* Q2 EPS C$0.16 vs loss/shr C$0.07 yr ago
* Revenue falls 71 pct
* Average production down 30 pct (Adds details, analysts’ comments; updates share movement)
By Koustav Samanta
BANGALORE, Aug 6 (Reuters) - Canada’s Compton Petroleum Corp CMT.TO swung to a second-quarter profit boosted by foreign exchange gains that offset the impact of lower commodity prices.
Compton said it was considering recapitalization alternatives, including conversion of debt to equity, issuance of new capital and equity, and mergers, to reduce its debt level.
The company’s debt stands at about C$400 million at current production rates.
“The market wants to see what the restructuring looks like... before they can determine what the stock is worth,” Blackmont Capital analyst Gord Currie said by phone.
The company is also considering a sale of gross overriding royalty on its properties as a part of its restructuring plans to achieve a debt-to-cash flow ratio of less than 2:1 in a normalized pricing environment of mid-cycle natural gas prices, it said.
CIBC World Markets analyst Christine Ezinga said by phone, the conversion of debt to equity as a strategic alternative made the most sense to her, but added any one of the options was not a complete solution.
Ezinga rated Compton’s stock as a “sector underperformer,” saying the new management has been proactive in addressing leverage issues. She has a price target of 75 Canadian cents on the company’s shares.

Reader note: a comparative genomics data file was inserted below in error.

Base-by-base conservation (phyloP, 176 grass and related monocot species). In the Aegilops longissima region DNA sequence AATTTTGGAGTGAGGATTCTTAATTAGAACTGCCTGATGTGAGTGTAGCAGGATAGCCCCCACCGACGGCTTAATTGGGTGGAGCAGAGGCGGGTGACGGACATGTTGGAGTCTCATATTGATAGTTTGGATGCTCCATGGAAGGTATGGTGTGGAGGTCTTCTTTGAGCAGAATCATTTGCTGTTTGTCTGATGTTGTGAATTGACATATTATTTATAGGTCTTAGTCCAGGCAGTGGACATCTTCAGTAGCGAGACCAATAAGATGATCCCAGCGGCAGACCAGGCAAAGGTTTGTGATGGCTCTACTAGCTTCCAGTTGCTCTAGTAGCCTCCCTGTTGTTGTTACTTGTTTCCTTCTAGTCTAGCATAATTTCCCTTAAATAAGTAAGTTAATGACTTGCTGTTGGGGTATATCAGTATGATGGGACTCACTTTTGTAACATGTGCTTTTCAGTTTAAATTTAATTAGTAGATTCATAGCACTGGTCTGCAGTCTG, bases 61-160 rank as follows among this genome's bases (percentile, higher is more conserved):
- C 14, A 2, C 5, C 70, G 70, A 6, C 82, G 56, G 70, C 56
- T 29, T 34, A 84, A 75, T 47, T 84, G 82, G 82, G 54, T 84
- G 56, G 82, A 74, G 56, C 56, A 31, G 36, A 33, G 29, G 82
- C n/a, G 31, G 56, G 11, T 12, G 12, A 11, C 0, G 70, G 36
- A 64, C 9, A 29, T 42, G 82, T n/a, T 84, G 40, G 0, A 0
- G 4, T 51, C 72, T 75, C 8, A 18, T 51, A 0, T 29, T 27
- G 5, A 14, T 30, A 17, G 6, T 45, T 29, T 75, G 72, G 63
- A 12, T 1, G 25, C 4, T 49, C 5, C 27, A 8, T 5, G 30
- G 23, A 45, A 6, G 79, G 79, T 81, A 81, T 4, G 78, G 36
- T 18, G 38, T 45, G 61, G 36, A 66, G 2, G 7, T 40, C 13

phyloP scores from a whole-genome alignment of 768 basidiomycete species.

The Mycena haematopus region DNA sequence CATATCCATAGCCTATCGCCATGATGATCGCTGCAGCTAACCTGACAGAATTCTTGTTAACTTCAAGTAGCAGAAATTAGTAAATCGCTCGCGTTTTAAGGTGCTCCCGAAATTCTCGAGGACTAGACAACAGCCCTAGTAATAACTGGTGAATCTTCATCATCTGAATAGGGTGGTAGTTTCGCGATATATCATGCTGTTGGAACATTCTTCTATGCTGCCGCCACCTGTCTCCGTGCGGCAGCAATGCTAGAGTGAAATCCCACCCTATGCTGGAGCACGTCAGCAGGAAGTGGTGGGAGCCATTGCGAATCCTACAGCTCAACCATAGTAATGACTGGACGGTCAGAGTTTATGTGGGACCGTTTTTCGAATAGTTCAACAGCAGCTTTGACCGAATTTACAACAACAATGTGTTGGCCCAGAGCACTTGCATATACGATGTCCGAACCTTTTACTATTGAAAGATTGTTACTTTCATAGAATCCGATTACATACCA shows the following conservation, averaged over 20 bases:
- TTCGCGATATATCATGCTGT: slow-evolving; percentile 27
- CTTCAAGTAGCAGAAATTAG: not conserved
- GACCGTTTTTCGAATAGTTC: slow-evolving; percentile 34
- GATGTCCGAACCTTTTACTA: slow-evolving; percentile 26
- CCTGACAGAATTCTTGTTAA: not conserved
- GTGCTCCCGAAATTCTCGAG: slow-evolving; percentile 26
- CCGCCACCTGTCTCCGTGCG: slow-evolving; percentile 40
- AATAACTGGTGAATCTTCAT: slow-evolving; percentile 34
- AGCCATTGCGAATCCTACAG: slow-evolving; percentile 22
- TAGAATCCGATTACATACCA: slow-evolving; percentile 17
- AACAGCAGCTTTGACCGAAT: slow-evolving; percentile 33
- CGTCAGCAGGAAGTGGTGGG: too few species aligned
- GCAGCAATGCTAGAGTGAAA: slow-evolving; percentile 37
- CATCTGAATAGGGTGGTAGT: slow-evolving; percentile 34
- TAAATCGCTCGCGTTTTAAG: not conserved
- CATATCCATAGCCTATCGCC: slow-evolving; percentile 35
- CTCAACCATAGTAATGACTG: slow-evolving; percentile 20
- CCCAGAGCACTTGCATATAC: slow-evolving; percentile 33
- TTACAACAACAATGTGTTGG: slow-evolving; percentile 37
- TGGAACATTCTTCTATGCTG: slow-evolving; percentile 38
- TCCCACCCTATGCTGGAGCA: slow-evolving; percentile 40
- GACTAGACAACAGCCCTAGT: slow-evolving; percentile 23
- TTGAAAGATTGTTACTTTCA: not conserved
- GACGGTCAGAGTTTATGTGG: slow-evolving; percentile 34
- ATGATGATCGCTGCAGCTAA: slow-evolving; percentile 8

Compton said it will continue its defensive strategy of living within funds flow and investing in projects that meet internal rate-of-return hurdles, until a clear signal in the recovery of commodity prices becomes evident.
The company said it was reducing its internal cost structure and re-evaluating its depletion strategy to optimize asset value in order to face the challenges from lower natural gas prices.
Compton, whose operations are located in the deep basin fairway of the western Canada sedimentary basin in Alberta, reported net earnings of C$19.8 million, or 16 Canadian cents a share, compared with a net loss of C$8.6 million, or 7 Canadian cents a share, a year earlier.
However, the company reported adjusted operational loss of C$15.5 million, primarily hurt by non-cash items.
Revenue for the quarter fell 71 percent to C$54.1 million, while funds flow from operations fell 87 percent to C$9.6 million.
According to Reuters Estimates, the company reported a loss of 13 Canadian cents a share, excluding items, which is in line with analysts’ estimates.
Average production fell 30 percent to 21,440 barrels of oil equivalent per day due to property dispositions, natural declines and the lack of volume additions from drilling in the quarter, the company said.
Shares of the Calgary, Alberta-based company were up 4 Canadian cents at C$1.20 Thursday afternoon on the Toronto Stock Exchange. (Editing by Jarshad Kakkrakandy and Unnikrishnan Nair)